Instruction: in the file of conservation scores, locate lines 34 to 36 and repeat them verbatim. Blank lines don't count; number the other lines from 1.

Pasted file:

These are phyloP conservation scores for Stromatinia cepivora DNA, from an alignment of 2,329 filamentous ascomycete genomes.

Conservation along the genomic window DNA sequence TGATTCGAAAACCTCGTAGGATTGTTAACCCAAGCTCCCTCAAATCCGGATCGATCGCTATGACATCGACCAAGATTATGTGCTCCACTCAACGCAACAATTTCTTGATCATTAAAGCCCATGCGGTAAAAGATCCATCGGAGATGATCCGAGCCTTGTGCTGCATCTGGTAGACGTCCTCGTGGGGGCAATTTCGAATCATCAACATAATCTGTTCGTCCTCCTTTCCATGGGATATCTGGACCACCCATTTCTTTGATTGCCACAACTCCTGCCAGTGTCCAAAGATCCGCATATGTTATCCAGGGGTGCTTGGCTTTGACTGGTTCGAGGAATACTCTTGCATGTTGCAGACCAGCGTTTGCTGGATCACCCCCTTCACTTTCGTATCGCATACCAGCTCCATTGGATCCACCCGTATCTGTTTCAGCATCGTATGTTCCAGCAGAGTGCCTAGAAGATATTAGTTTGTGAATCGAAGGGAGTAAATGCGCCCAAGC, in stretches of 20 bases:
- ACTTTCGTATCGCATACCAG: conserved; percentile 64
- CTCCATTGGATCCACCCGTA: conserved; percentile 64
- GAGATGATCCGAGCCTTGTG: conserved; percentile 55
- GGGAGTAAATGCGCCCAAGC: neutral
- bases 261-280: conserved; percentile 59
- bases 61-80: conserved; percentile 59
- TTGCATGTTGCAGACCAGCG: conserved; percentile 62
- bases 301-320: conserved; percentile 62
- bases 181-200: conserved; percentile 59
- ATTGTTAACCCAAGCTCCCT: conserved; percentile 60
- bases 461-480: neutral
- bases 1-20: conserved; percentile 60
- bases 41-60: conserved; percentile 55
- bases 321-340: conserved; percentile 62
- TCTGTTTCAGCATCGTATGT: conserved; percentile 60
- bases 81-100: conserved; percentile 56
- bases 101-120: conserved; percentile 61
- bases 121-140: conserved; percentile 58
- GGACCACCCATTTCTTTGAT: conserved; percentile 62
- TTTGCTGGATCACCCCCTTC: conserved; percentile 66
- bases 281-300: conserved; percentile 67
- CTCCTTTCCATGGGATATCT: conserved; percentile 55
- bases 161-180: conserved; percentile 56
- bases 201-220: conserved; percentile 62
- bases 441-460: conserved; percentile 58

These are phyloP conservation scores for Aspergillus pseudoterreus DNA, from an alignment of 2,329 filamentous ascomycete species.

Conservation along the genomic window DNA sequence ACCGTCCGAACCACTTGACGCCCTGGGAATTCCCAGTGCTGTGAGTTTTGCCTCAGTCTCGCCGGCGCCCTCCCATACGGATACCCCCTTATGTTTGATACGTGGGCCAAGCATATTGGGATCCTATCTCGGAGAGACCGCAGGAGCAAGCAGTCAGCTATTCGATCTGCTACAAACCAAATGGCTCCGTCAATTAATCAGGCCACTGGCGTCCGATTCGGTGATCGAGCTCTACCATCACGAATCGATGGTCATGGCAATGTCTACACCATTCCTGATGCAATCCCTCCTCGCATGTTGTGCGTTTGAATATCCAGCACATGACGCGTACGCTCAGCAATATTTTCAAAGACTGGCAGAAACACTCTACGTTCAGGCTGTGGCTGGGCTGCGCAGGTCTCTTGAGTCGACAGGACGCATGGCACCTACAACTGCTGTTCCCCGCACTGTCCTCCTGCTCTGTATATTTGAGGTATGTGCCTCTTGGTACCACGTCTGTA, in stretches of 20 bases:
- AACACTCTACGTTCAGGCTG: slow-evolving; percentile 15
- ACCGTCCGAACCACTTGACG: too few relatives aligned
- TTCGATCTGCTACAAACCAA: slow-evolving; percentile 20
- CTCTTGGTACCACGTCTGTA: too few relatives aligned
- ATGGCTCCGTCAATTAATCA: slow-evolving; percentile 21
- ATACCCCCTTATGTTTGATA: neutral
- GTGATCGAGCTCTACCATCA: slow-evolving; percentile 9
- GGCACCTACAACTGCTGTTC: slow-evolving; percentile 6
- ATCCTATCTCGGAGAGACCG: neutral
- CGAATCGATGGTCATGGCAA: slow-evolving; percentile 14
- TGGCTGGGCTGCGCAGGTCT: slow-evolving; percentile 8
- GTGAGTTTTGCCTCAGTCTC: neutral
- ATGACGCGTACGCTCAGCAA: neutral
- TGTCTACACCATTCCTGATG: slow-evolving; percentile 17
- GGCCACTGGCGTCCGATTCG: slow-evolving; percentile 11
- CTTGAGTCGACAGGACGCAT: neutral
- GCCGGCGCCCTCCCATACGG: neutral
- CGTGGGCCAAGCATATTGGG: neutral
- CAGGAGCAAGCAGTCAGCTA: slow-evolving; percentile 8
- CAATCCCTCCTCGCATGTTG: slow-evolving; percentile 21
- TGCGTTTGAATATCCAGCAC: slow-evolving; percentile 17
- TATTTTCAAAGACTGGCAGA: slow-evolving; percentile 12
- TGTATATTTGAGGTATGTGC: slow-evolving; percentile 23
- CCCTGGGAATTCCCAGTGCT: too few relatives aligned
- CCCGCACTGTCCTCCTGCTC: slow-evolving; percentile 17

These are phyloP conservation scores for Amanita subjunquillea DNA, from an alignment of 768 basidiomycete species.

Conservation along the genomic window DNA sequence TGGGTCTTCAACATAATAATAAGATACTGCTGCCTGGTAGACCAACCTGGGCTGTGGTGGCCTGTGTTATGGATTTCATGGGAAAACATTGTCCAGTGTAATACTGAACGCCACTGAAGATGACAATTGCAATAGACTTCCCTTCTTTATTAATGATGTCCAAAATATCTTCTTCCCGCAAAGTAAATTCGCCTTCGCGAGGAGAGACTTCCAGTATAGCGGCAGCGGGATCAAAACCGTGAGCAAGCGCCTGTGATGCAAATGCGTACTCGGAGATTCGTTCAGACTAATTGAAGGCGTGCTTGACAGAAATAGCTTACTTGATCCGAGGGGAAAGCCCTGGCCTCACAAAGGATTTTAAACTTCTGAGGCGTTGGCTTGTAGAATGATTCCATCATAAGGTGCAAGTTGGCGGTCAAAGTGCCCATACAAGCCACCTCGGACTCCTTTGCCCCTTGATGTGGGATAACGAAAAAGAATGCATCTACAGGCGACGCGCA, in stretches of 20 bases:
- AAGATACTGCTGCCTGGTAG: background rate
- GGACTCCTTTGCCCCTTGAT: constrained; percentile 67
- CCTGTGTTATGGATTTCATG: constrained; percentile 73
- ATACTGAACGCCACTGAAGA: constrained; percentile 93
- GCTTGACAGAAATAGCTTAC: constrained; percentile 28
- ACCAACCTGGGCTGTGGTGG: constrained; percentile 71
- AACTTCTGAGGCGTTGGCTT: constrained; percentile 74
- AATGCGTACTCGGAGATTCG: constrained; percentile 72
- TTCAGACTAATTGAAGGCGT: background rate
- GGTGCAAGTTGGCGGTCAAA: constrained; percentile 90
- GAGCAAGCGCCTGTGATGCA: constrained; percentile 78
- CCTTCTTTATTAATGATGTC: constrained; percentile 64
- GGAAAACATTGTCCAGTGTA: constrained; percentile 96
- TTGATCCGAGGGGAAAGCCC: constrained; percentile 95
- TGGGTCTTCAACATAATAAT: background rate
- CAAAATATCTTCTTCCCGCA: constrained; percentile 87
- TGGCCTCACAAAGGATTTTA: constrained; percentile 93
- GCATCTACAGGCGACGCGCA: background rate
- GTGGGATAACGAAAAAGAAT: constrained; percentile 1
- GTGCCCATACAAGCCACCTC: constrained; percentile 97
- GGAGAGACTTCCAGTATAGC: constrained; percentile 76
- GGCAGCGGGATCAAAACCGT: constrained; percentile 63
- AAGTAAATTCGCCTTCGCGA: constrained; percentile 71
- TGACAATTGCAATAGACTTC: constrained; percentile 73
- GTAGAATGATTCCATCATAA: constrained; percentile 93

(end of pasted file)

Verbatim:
- ATGGCTCCGTCAATTAATCA: slow-evolving; percentile 21
- ATACCCCCTTATGTTTGATA: neutral
- GTGATCGAGCTCTACCATCA: slow-evolving; percentile 9